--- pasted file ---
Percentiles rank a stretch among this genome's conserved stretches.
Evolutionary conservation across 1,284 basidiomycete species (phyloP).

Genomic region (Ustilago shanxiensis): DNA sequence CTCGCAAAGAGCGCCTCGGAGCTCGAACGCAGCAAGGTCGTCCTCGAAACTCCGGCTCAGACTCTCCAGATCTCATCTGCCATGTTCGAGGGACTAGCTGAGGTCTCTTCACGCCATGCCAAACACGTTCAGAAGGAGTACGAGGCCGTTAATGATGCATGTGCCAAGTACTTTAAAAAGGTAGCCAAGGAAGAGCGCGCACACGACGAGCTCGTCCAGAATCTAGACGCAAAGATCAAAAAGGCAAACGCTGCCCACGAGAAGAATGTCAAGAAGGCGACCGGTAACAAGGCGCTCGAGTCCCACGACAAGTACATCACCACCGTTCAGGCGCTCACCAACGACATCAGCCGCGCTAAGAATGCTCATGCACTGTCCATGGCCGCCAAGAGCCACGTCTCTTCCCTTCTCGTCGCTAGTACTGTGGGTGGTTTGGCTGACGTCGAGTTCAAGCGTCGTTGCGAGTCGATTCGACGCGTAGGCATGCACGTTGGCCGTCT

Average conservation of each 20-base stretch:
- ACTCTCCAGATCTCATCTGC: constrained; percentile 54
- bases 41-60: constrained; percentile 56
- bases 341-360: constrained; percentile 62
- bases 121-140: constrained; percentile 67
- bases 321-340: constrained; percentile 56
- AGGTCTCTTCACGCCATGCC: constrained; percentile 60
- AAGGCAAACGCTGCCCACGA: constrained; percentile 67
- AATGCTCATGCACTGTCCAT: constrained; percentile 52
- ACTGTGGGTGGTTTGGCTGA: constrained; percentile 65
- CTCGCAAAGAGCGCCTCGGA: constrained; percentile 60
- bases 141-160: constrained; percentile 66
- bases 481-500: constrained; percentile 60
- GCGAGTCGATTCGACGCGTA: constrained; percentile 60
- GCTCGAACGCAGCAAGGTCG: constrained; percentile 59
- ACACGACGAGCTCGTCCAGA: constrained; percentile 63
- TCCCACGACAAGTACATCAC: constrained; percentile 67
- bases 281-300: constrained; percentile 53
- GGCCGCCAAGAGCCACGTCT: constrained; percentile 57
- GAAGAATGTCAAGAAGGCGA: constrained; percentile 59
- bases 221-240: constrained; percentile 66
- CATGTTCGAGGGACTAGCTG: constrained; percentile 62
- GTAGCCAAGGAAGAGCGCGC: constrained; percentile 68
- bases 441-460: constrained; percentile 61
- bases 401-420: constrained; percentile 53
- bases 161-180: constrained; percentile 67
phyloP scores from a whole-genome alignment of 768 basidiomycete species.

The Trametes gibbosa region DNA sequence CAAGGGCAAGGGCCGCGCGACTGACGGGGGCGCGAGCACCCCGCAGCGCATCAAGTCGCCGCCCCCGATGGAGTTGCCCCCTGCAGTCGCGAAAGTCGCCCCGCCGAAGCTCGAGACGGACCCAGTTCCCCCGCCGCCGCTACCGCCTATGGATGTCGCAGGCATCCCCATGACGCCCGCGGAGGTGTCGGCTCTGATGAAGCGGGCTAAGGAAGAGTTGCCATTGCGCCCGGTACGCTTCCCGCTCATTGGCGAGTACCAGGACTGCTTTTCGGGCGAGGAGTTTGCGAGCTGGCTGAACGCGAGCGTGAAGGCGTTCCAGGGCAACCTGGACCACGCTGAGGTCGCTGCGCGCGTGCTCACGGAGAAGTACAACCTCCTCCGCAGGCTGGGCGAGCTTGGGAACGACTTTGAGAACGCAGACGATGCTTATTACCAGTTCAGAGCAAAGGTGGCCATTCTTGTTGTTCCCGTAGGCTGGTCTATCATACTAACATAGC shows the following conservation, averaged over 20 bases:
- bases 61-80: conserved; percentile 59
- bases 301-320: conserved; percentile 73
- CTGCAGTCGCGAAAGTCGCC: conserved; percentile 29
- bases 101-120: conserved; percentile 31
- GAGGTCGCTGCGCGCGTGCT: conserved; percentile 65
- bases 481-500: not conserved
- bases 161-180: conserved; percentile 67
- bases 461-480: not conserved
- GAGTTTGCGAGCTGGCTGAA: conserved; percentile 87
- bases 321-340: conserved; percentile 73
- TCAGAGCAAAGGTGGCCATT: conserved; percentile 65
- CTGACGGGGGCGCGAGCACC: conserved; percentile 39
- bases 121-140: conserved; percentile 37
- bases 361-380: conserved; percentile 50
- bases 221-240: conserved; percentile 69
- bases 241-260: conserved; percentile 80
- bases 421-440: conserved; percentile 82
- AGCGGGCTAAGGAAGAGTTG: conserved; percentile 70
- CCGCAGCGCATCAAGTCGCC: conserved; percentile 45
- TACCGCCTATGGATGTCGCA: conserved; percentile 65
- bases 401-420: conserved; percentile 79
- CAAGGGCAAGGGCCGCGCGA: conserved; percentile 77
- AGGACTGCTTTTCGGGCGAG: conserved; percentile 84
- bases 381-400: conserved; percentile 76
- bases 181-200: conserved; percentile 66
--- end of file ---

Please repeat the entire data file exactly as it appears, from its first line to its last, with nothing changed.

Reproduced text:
Percentiles rank a stretch among this genome's conserved stretches.
Evolutionary conservation across 1,284 basidiomycete species (phyloP).

Genomic region (Ustilago shanxiensis): DNA sequence CTCGCAAAGAGCGCCTCGGAGCTCGAACGCAGCAAGGTCGTCCTCGAAACTCCGGCTCAGACTCTCCAGATCTCATCTGCCATGTTCGAGGGACTAGCTGAGGTCTCTTCACGCCATGCCAAACACGTTCAGAAGGAGTACGAGGCCGTTAATGATGCATGTGCCAAGTACTTTAAAAAGGTAGCCAAGGAAGAGCGCGCACACGACGAGCTCGTCCAGAATCTAGACGCAAAGATCAAAAAGGCAAACGCTGCCCACGAGAAGAATGTCAAGAAGGCGACCGGTAACAAGGCGCTCGAGTCCCACGACAAGTACATCACCACCGTTCAGGCGCTCACCAACGACATCAGCCGCGCTAAGAATGCTCATGCACTGTCCATGGCCGCCAAGAGCCACGTCTCTTCCCTTCTCGTCGCTAGTACTGTGGGTGGTTTGGCTGACGTCGAGTTCAAGCGTCGTTGCGAGTCGATTCGACGCGTAGGCATGCACGTTGGCCGTCT

Average conservation of each 20-base stretch:
- ACTCTCCAGATCTCATCTGC: constrained; percentile 54
- bases 41-60: constrained; percentile 56
- bases 341-360: constrained; percentile 62
- bases 121-140: constrained; percentile 67
- bases 321-340: constrained; percentile 56
- AGGTCTCTTCACGCCATGCC: constrained; percentile 60
- AAGGCAAACGCTGCCCACGA: constrained; percentile 67
- AATGCTCATGCACTGTCCAT: constrained; percentile 52
- ACTGTGGGTGGTTTGGCTGA: constrained; percentile 65
- CTCGCAAAGAGCGCCTCGGA: constrained; percentile 60
- bases 141-160: constrained; percentile 66
- bases 481-500: constrained; percentile 60
- GCGAGTCGATTCGACGCGTA: constrained; percentile 60
- GCTCGAACGCAGCAAGGTCG: constrained; percentile 59
- ACACGACGAGCTCGTCCAGA: constrained; percentile 63
- TCCCACGACAAGTACATCAC: constrained; percentile 67
- bases 281-300: constrained; percentile 53
- GGCCGCCAAGAGCCACGTCT: constrained; percentile 57
- GAAGAATGTCAAGAAGGCGA: constrained; percentile 59
- bases 221-240: constrained; percentile 66
- CATGTTCGAGGGACTAGCTG: constrained; percentile 62
- GTAGCCAAGGAAGAGCGCGC: constrained; percentile 68
- bases 441-460: constrained; percentile 61
- bases 401-420: constrained; percentile 53
- bases 161-180: constrained; percentile 67
phyloP scores from a whole-genome alignment of 768 basidiomycete species.

The Trametes gibbosa region DNA sequence CAAGGGCAAGGGCCGCGCGACTGACGGGGGCGCGAGCACCCCGCAGCGCATCAAGTCGCCGCCCCCGATGGAGTTGCCCCCTGCAGTCGCGAAAGTCGCCCCGCCGAAGCTCGAGACGGACCCAGTTCCCCCGCCGCCGCTACCGCCTATGGATGTCGCAGGCATCCCCATGACGCCCGCGGAGGTGTCGGCTCTGATGAAGCGGGCTAAGGAAGAGTTGCCATTGCGCCCGGTACGCTTCCCGCTCATTGGCGAGTACCAGGACTGCTTTTCGGGCGAGGAGTTTGCGAGCTGGCTGAACGCGAGCGTGAAGGCGTTCCAGGGCAACCTGGACCACGCTGAGGTCGCTGCGCGCGTGCTCACGGAGAAGTACAACCTCCTCCGCAGGCTGGGCGAGCTTGGGAACGACTTTGAGAACGCAGACGATGCTTATTACCAGTTCAGAGCAAAGGTGGCCATTCTTGTTGTTCCCGTAGGCTGGTCTATCATACTAACATAGC shows the following conservation, averaged over 20 bases:
- bases 61-80: conserved; percentile 59
- bases 301-320: conserved; percentile 73
- CTGCAGTCGCGAAAGTCGCC: conserved; percentile 29
- bases 101-120: conserved; percentile 31
- GAGGTCGCTGCGCGCGTGCT: conserved; percentile 65
- bases 481-500: not conserved
- bases 161-180: conserved; percentile 67
- bases 461-480: not conserved
- GAGTTTGCGAGCTGGCTGAA: conserved; percentile 87
- bases 321-340: conserved; percentile 73
- TCAGAGCAAAGGTGGCCATT: conserved; percentile 65
- CTGACGGGGGCGCGAGCACC: conserved; percentile 39
- bases 121-140: conserved; percentile 37
- bases 361-380: conserved; percentile 50
- bases 221-240: conserved; percentile 69
- bases 241-260: conserved; percentile 80
- bases 421-440: conserved; percentile 82
- AGCGGGCTAAGGAAGAGTTG: conserved; percentile 70
- CCGCAGCGCATCAAGTCGCC: conserved; percentile 45
- TACCGCCTATGGATGTCGCA: conserved; percentile 65
- bases 401-420: conserved; percentile 79
- CAAGGGCAAGGGCCGCGCGA: conserved; percentile 77
- AGGACTGCTTTTCGGGCGAG: conserved; percentile 84
- bases 381-400: conserved; percentile 76
- bases 181-200: conserved; percentile 66